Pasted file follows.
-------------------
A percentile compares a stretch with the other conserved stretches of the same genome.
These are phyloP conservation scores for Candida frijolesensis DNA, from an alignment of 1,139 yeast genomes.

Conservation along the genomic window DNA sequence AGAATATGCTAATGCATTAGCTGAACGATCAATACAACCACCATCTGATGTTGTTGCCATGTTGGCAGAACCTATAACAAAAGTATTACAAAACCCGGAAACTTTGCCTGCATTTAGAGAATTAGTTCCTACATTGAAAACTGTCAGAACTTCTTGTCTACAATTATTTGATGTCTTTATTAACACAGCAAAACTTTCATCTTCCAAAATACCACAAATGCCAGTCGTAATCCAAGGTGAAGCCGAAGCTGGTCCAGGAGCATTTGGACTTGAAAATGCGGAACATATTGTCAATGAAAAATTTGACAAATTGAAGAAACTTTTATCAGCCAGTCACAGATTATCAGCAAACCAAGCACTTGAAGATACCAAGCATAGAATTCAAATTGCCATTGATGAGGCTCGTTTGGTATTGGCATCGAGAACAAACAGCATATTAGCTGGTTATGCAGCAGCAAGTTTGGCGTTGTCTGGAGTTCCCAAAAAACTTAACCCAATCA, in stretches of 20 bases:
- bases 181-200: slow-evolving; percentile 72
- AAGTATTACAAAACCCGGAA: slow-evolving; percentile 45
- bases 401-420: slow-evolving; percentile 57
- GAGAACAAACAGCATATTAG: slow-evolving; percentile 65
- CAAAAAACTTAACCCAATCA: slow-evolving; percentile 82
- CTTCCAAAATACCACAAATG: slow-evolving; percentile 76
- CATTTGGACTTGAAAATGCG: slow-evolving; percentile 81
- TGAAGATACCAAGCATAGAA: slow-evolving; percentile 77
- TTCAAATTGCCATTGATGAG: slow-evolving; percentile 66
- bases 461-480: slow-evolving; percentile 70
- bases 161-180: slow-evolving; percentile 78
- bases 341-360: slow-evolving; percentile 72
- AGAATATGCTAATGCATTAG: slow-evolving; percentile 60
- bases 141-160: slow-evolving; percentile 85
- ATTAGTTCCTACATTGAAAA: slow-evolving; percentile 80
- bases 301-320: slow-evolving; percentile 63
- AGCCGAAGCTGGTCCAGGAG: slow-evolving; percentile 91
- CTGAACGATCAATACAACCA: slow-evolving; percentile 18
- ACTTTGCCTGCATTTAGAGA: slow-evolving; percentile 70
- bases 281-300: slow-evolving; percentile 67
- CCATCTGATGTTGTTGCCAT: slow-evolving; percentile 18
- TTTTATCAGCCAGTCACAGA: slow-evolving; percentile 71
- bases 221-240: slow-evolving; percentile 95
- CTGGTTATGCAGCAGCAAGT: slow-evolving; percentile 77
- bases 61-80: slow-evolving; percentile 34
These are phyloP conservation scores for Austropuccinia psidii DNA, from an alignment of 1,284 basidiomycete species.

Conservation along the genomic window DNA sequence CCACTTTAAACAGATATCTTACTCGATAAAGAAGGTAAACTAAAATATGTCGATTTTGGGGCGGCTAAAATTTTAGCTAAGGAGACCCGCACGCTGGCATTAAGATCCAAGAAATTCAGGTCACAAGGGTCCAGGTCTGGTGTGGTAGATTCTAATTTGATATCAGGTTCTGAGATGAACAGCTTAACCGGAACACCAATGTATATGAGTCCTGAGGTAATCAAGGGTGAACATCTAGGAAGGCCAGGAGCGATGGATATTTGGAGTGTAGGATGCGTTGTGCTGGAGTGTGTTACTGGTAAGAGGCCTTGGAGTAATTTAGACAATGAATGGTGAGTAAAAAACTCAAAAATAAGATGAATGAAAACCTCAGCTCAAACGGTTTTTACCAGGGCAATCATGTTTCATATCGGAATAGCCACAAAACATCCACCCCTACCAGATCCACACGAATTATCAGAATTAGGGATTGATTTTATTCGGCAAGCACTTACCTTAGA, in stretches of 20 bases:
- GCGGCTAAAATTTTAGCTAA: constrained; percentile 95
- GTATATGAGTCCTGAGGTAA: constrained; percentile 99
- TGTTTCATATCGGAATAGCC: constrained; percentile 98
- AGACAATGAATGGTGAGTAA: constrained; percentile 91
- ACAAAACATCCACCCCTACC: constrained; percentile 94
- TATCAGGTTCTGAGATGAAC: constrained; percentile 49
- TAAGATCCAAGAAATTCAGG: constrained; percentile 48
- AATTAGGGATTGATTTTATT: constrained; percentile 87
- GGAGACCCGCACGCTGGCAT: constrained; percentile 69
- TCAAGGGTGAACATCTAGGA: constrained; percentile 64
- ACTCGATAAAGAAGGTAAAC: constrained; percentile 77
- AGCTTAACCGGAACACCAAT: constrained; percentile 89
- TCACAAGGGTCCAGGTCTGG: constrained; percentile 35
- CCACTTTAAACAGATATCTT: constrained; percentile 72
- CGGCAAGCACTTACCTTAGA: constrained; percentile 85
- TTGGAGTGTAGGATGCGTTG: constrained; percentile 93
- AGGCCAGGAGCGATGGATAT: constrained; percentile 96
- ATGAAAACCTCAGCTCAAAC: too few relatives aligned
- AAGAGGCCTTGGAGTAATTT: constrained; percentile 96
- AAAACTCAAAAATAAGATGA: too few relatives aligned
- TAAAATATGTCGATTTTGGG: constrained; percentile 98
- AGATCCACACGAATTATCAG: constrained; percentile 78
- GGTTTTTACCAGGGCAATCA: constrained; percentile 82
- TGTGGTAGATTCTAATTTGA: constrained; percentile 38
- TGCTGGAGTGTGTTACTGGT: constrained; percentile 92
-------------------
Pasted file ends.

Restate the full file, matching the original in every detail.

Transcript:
A percentile compares a stretch with the other conserved stretches of the same genome.
These are phyloP conservation scores for Candida frijolesensis DNA, from an alignment of 1,139 yeast genomes.

Conservation along the genomic window DNA sequence AGAATATGCTAATGCATTAGCTGAACGATCAATACAACCACCATCTGATGTTGTTGCCATGTTGGCAGAACCTATAACAAAAGTATTACAAAACCCGGAAACTTTGCCTGCATTTAGAGAATTAGTTCCTACATTGAAAACTGTCAGAACTTCTTGTCTACAATTATTTGATGTCTTTATTAACACAGCAAAACTTTCATCTTCCAAAATACCACAAATGCCAGTCGTAATCCAAGGTGAAGCCGAAGCTGGTCCAGGAGCATTTGGACTTGAAAATGCGGAACATATTGTCAATGAAAAATTTGACAAATTGAAGAAACTTTTATCAGCCAGTCACAGATTATCAGCAAACCAAGCACTTGAAGATACCAAGCATAGAATTCAAATTGCCATTGATGAGGCTCGTTTGGTATTGGCATCGAGAACAAACAGCATATTAGCTGGTTATGCAGCAGCAAGTTTGGCGTTGTCTGGAGTTCCCAAAAAACTTAACCCAATCA, in stretches of 20 bases:
- bases 181-200: slow-evolving; percentile 72
- AAGTATTACAAAACCCGGAA: slow-evolving; percentile 45
- bases 401-420: slow-evolving; percentile 57
- GAGAACAAACAGCATATTAG: slow-evolving; percentile 65
- CAAAAAACTTAACCCAATCA: slow-evolving; percentile 82
- CTTCCAAAATACCACAAATG: slow-evolving; percentile 76
- CATTTGGACTTGAAAATGCG: slow-evolving; percentile 81
- TGAAGATACCAAGCATAGAA: slow-evolving; percentile 77
- TTCAAATTGCCATTGATGAG: slow-evolving; percentile 66
- bases 461-480: slow-evolving; percentile 70
- bases 161-180: slow-evolving; percentile 78
- bases 341-360: slow-evolving; percentile 72
- AGAATATGCTAATGCATTAG: slow-evolving; percentile 60
- bases 141-160: slow-evolving; percentile 85
- ATTAGTTCCTACATTGAAAA: slow-evolving; percentile 80
- bases 301-320: slow-evolving; percentile 63
- AGCCGAAGCTGGTCCAGGAG: slow-evolving; percentile 91
- CTGAACGATCAATACAACCA: slow-evolving; percentile 18
- ACTTTGCCTGCATTTAGAGA: slow-evolving; percentile 70
- bases 281-300: slow-evolving; percentile 67
- CCATCTGATGTTGTTGCCAT: slow-evolving; percentile 18
- TTTTATCAGCCAGTCACAGA: slow-evolving; percentile 71
- bases 221-240: slow-evolving; percentile 95
- CTGGTTATGCAGCAGCAAGT: slow-evolving; percentile 77
- bases 61-80: slow-evolving; percentile 34
These are phyloP conservation scores for Austropuccinia psidii DNA, from an alignment of 1,284 basidiomycete species.

Conservation along the genomic window DNA sequence CCACTTTAAACAGATATCTTACTCGATAAAGAAGGTAAACTAAAATATGTCGATTTTGGGGCGGCTAAAATTTTAGCTAAGGAGACCCGCACGCTGGCATTAAGATCCAAGAAATTCAGGTCACAAGGGTCCAGGTCTGGTGTGGTAGATTCTAATTTGATATCAGGTTCTGAGATGAACAGCTTAACCGGAACACCAATGTATATGAGTCCTGAGGTAATCAAGGGTGAACATCTAGGAAGGCCAGGAGCGATGGATATTTGGAGTGTAGGATGCGTTGTGCTGGAGTGTGTTACTGGTAAGAGGCCTTGGAGTAATTTAGACAATGAATGGTGAGTAAAAAACTCAAAAATAAGATGAATGAAAACCTCAGCTCAAACGGTTTTTACCAGGGCAATCATGTTTCATATCGGAATAGCCACAAAACATCCACCCCTACCAGATCCACACGAATTATCAGAATTAGGGATTGATTTTATTCGGCAAGCACTTACCTTAGA, in stretches of 20 bases:
- GCGGCTAAAATTTTAGCTAA: constrained; percentile 95
- GTATATGAGTCCTGAGGTAA: constrained; percentile 99
- TGTTTCATATCGGAATAGCC: constrained; percentile 98
- AGACAATGAATGGTGAGTAA: constrained; percentile 91
- ACAAAACATCCACCCCTACC: constrained; percentile 94
- TATCAGGTTCTGAGATGAAC: constrained; percentile 49
- TAAGATCCAAGAAATTCAGG: constrained; percentile 48
- AATTAGGGATTGATTTTATT: constrained; percentile 87
- GGAGACCCGCACGCTGGCAT: constrained; percentile 69
- TCAAGGGTGAACATCTAGGA: constrained; percentile 64
- ACTCGATAAAGAAGGTAAAC: constrained; percentile 77
- AGCTTAACCGGAACACCAAT: constrained; percentile 89
- TCACAAGGGTCCAGGTCTGG: constrained; percentile 35
- CCACTTTAAACAGATATCTT: constrained; percentile 72
- CGGCAAGCACTTACCTTAGA: constrained; percentile 85
- TTGGAGTGTAGGATGCGTTG: constrained; percentile 93
- AGGCCAGGAGCGATGGATAT: constrained; percentile 96
- ATGAAAACCTCAGCTCAAAC: too few relatives aligned
- AAGAGGCCTTGGAGTAATTT: constrained; percentile 96
- AAAACTCAAAAATAAGATGA: too few relatives aligned
- TAAAATATGTCGATTTTGGG: constrained; percentile 98
- AGATCCACACGAATTATCAG: constrained; percentile 78
- GGTTTTTACCAGGGCAATCA: constrained; percentile 82
- TGTGGTAGATTCTAATTTGA: constrained; percentile 38
- TGCTGGAGTGTGTTACTGGT: constrained; percentile 92